In the NSW parliament the opposition introduced a Bill (last year) which would have given control of water fluoridation to the Government. It was hoped this would quash debates in the municipal council chambers of Lismore and Byron Bay Shire, yet the Bill was rejected and the decision to fluoridate still rests with local councils. The QLD parliament seems to have gotten to the same point but from the opposite direction. The previous Labor government under Anna Bligh brought all fluoridation matters under state-control, only to have the incoming Liberal government reverse the decision back to the local level. QLD has had historically low levels of fluoridation but is now on par with other states.

It is interesting that nutritional guidelines be delayed for 40-some years after fluoridation of drinking water commenced in 1945 (US, Michigan), 1954 (NZ, Hastings), and 1953 (AU, Beaconsfield HOBART). US/Canada were first to adopt recommended daily intake guidelines for fluoride in 1997, followed by Europe (2001/2002) then  Australia/New Zealand (2005). Despite its benefit authorities have been slow to classify fluoride as an essential nutrient owing to the fact that it isn’t necessary for life. Fluoride does save lives, although indirectly as it prevents tooth decay which can lead to septicaemia / septic shock causing multi-organ failure and death! A less dramatic reason for its acceptance as an essential nutrient could be the great improvement to quality of life when taken as a preventative agent (as is the case when drinking water is treated).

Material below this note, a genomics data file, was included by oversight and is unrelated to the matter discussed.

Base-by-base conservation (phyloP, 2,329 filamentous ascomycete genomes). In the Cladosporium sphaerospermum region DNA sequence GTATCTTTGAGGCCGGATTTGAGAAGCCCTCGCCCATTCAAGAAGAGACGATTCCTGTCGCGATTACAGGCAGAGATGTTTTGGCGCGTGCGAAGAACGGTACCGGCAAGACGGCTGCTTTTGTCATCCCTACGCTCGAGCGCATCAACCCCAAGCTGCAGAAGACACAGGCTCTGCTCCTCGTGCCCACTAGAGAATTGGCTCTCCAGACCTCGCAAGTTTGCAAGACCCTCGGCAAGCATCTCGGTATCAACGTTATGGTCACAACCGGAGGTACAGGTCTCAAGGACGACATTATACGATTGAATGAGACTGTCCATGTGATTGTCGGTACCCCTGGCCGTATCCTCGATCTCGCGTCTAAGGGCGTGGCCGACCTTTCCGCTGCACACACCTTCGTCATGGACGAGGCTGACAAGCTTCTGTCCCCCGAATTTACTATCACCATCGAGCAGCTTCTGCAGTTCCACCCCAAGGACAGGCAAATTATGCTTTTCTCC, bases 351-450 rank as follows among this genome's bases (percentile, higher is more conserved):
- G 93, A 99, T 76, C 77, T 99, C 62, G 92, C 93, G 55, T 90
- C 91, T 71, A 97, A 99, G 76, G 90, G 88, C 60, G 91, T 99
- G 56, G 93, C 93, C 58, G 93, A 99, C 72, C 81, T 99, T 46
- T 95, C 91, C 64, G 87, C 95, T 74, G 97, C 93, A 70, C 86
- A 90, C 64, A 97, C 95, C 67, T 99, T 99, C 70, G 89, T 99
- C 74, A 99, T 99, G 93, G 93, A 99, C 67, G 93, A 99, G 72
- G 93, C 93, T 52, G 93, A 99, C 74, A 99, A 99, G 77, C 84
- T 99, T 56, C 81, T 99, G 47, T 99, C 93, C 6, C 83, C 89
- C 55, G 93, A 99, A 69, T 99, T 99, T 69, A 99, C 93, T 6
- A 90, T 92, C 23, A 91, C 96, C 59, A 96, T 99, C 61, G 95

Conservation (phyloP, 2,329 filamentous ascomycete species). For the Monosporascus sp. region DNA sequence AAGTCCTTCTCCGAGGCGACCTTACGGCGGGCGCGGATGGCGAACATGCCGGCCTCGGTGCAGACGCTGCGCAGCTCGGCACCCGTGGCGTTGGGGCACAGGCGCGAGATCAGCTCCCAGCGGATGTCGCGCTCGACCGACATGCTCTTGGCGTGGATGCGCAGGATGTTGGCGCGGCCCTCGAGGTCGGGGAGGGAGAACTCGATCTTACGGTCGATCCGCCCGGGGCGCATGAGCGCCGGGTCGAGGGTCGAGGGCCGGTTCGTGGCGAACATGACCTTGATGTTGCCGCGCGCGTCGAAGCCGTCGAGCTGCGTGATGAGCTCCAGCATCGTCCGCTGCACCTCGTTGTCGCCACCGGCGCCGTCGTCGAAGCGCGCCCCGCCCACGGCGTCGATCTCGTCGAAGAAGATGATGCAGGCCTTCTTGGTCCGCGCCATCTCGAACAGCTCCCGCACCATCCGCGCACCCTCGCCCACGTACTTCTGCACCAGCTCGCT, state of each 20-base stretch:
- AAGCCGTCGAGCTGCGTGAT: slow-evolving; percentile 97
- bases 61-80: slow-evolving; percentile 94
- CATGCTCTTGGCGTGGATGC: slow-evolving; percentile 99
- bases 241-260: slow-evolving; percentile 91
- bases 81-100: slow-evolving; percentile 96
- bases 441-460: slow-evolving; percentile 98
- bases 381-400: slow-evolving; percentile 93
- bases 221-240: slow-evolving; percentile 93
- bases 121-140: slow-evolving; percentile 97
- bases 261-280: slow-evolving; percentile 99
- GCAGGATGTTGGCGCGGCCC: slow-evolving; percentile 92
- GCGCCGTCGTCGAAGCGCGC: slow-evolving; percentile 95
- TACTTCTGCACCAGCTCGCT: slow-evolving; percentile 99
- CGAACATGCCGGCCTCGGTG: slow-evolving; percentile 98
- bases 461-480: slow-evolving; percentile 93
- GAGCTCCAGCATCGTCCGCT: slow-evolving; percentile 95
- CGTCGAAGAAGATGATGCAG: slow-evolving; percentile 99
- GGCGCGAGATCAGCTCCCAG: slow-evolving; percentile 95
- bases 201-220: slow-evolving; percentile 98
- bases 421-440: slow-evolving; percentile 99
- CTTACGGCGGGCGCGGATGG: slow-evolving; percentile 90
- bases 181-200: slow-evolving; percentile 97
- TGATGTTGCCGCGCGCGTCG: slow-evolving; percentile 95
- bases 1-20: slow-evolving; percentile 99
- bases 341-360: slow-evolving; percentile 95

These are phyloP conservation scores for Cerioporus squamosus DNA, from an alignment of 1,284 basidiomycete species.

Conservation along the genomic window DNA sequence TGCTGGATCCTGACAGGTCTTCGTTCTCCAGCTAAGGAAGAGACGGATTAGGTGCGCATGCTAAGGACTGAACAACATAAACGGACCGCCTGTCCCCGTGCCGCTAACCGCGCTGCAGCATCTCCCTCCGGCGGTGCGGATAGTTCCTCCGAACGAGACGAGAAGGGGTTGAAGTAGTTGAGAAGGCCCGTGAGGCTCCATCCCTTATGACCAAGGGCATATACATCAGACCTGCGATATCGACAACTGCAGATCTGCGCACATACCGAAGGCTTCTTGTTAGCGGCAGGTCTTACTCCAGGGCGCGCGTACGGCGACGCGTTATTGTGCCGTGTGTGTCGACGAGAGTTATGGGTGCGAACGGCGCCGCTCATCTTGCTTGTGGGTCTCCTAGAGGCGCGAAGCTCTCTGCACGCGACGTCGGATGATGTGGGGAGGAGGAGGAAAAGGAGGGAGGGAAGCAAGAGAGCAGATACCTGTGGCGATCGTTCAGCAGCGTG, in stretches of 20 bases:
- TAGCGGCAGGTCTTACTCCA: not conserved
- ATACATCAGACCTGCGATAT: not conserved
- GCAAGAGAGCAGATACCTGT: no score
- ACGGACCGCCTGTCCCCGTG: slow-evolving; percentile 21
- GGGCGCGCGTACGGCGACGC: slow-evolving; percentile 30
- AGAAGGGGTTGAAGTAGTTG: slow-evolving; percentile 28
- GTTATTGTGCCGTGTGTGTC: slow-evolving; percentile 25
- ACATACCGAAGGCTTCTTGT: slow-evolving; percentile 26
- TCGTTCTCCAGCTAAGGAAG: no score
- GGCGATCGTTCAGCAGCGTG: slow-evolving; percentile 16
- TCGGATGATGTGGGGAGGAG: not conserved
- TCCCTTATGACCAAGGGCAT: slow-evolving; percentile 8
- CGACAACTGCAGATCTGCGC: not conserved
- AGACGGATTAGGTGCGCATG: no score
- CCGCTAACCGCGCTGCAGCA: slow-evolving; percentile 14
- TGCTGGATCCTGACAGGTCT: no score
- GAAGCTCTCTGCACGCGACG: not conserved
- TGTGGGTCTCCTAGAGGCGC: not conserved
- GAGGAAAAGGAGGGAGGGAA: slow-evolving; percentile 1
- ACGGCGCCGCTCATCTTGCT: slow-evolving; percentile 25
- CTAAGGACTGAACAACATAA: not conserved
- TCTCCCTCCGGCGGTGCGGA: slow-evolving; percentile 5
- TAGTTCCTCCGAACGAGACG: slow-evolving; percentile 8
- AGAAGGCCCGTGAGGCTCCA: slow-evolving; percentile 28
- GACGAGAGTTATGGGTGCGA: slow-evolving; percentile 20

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Conclusion

Maybe supporters of water fluoridation need not be so fearful of a dramatic increase in dental caries. This is certainly the picture painted by the UK which has 10% fluoridation and has dental caries rates much lower than previous generations thanks to fluoridated toothpastes and topical treatments offered by dentists. This would require conscious and responsible action by the public to purchase fluoridated tooth pastes and visit their dentist regularly. Oh and people who cannot afford the dentist will be left without the public health  safety net that cheap water fluoridation currently provides.